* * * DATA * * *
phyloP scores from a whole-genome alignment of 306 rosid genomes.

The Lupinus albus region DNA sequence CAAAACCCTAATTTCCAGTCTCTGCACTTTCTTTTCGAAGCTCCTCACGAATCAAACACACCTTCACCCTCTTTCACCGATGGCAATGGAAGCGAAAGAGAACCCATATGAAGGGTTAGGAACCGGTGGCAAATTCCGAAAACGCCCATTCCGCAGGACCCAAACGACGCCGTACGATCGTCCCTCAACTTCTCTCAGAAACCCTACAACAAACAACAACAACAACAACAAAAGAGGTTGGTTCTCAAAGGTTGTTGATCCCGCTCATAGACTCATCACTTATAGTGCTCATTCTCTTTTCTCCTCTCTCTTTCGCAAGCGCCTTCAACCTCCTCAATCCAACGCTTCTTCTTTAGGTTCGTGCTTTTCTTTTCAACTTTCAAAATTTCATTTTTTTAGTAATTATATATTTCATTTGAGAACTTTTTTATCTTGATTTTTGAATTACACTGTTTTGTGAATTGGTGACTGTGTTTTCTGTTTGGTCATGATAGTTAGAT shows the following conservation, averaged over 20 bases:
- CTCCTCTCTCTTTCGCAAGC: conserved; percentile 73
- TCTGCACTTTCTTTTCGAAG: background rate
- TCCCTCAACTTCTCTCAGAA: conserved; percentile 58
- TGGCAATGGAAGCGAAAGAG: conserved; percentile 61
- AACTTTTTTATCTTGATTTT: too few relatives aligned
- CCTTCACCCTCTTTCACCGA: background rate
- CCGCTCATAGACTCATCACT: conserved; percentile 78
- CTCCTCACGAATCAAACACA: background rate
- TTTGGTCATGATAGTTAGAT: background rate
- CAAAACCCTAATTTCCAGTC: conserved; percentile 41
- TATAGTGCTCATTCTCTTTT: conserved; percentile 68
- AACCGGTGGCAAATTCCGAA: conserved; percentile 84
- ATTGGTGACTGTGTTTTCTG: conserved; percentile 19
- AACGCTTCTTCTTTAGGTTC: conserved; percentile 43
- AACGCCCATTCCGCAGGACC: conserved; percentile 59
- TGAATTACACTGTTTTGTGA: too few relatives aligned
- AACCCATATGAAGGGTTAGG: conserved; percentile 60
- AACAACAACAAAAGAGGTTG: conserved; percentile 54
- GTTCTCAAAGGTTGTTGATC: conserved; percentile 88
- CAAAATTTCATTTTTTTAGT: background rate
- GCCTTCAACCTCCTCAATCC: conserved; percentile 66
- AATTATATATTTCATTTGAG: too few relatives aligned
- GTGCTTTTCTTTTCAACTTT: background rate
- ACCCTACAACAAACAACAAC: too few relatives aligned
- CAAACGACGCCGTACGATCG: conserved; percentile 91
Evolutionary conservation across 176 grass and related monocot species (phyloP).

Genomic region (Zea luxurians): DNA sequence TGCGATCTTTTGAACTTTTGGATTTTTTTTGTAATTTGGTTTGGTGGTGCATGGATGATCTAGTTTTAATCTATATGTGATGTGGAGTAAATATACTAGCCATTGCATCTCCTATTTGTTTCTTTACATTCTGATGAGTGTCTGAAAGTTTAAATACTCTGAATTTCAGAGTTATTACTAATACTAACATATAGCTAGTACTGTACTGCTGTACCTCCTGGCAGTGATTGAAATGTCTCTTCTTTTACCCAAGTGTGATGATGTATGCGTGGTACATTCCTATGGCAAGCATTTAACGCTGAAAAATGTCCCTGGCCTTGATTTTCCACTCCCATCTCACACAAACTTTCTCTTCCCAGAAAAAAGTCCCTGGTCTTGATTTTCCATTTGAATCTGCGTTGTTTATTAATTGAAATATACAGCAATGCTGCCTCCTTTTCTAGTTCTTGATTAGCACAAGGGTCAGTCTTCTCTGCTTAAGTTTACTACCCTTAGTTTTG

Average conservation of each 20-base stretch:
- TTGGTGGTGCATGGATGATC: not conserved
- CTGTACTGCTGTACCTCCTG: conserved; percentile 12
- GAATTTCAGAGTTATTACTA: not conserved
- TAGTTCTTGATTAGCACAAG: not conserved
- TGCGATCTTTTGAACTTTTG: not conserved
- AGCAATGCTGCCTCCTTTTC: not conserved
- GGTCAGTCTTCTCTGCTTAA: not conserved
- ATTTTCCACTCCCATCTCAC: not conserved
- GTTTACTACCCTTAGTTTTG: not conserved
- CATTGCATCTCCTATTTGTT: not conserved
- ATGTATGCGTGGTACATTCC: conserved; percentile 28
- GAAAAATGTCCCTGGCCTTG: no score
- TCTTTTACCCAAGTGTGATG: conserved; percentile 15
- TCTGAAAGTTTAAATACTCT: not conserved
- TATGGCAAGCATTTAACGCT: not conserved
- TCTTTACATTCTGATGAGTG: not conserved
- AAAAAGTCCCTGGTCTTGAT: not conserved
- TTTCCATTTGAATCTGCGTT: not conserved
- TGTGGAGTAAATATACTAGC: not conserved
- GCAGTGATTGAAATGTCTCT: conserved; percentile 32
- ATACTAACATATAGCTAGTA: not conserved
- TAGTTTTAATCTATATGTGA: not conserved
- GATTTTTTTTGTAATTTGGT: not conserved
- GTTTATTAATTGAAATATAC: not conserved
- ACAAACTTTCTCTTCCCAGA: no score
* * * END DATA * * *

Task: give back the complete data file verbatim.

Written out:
phyloP scores from a whole-genome alignment of 306 rosid genomes.

The Lupinus albus region DNA sequence CAAAACCCTAATTTCCAGTCTCTGCACTTTCTTTTCGAAGCTCCTCACGAATCAAACACACCTTCACCCTCTTTCACCGATGGCAATGGAAGCGAAAGAGAACCCATATGAAGGGTTAGGAACCGGTGGCAAATTCCGAAAACGCCCATTCCGCAGGACCCAAACGACGCCGTACGATCGTCCCTCAACTTCTCTCAGAAACCCTACAACAAACAACAACAACAACAACAAAAGAGGTTGGTTCTCAAAGGTTGTTGATCCCGCTCATAGACTCATCACTTATAGTGCTCATTCTCTTTTCTCCTCTCTCTTTCGCAAGCGCCTTCAACCTCCTCAATCCAACGCTTCTTCTTTAGGTTCGTGCTTTTCTTTTCAACTTTCAAAATTTCATTTTTTTAGTAATTATATATTTCATTTGAGAACTTTTTTATCTTGATTTTTGAATTACACTGTTTTGTGAATTGGTGACTGTGTTTTCTGTTTGGTCATGATAGTTAGAT shows the following conservation, averaged over 20 bases:
- CTCCTCTCTCTTTCGCAAGC: conserved; percentile 73
- TCTGCACTTTCTTTTCGAAG: background rate
- TCCCTCAACTTCTCTCAGAA: conserved; percentile 58
- TGGCAATGGAAGCGAAAGAG: conserved; percentile 61
- AACTTTTTTATCTTGATTTT: too few relatives aligned
- CCTTCACCCTCTTTCACCGA: background rate
- CCGCTCATAGACTCATCACT: conserved; percentile 78
- CTCCTCACGAATCAAACACA: background rate
- TTTGGTCATGATAGTTAGAT: background rate
- CAAAACCCTAATTTCCAGTC: conserved; percentile 41
- TATAGTGCTCATTCTCTTTT: conserved; percentile 68
- AACCGGTGGCAAATTCCGAA: conserved; percentile 84
- ATTGGTGACTGTGTTTTCTG: conserved; percentile 19
- AACGCTTCTTCTTTAGGTTC: conserved; percentile 43
- AACGCCCATTCCGCAGGACC: conserved; percentile 59
- TGAATTACACTGTTTTGTGA: too few relatives aligned
- AACCCATATGAAGGGTTAGG: conserved; percentile 60
- AACAACAACAAAAGAGGTTG: conserved; percentile 54
- GTTCTCAAAGGTTGTTGATC: conserved; percentile 88
- CAAAATTTCATTTTTTTAGT: background rate
- GCCTTCAACCTCCTCAATCC: conserved; percentile 66
- AATTATATATTTCATTTGAG: too few relatives aligned
- GTGCTTTTCTTTTCAACTTT: background rate
- ACCCTACAACAAACAACAAC: too few relatives aligned
- CAAACGACGCCGTACGATCG: conserved; percentile 91
Evolutionary conservation across 176 grass and related monocot species (phyloP).

Genomic region (Zea luxurians): DNA sequence TGCGATCTTTTGAACTTTTGGATTTTTTTTGTAATTTGGTTTGGTGGTGCATGGATGATCTAGTTTTAATCTATATGTGATGTGGAGTAAATATACTAGCCATTGCATCTCCTATTTGTTTCTTTACATTCTGATGAGTGTCTGAAAGTTTAAATACTCTGAATTTCAGAGTTATTACTAATACTAACATATAGCTAGTACTGTACTGCTGTACCTCCTGGCAGTGATTGAAATGTCTCTTCTTTTACCCAAGTGTGATGATGTATGCGTGGTACATTCCTATGGCAAGCATTTAACGCTGAAAAATGTCCCTGGCCTTGATTTTCCACTCCCATCTCACACAAACTTTCTCTTCCCAGAAAAAAGTCCCTGGTCTTGATTTTCCATTTGAATCTGCGTTGTTTATTAATTGAAATATACAGCAATGCTGCCTCCTTTTCTAGTTCTTGATTAGCACAAGGGTCAGTCTTCTCTGCTTAAGTTTACTACCCTTAGTTTTG

Average conservation of each 20-base stretch:
- TTGGTGGTGCATGGATGATC: not conserved
- CTGTACTGCTGTACCTCCTG: conserved; percentile 12
- GAATTTCAGAGTTATTACTA: not conserved
- TAGTTCTTGATTAGCACAAG: not conserved
- TGCGATCTTTTGAACTTTTG: not conserved
- AGCAATGCTGCCTCCTTTTC: not conserved
- GGTCAGTCTTCTCTGCTTAA: not conserved
- ATTTTCCACTCCCATCTCAC: not conserved
- GTTTACTACCCTTAGTTTTG: not conserved
- CATTGCATCTCCTATTTGTT: not conserved
- ATGTATGCGTGGTACATTCC: conserved; percentile 28
- GAAAAATGTCCCTGGCCTTG: no score
- TCTTTTACCCAAGTGTGATG: conserved; percentile 15
- TCTGAAAGTTTAAATACTCT: not conserved
- TATGGCAAGCATTTAACGCT: not conserved
- TCTTTACATTCTGATGAGTG: not conserved
- AAAAAGTCCCTGGTCTTGAT: not conserved
- TTTCCATTTGAATCTGCGTT: not conserved
- TGTGGAGTAAATATACTAGC: not conserved
- GCAGTGATTGAAATGTCTCT: conserved; percentile 32
- ATACTAACATATAGCTAGTA: not conserved
- TAGTTTTAATCTATATGTGA: not conserved
- GATTTTTTTTGTAATTTGGT: not conserved
- GTTTATTAATTGAAATATAC: not conserved
- ACAAACTTTCTCTTCCCAGA: no score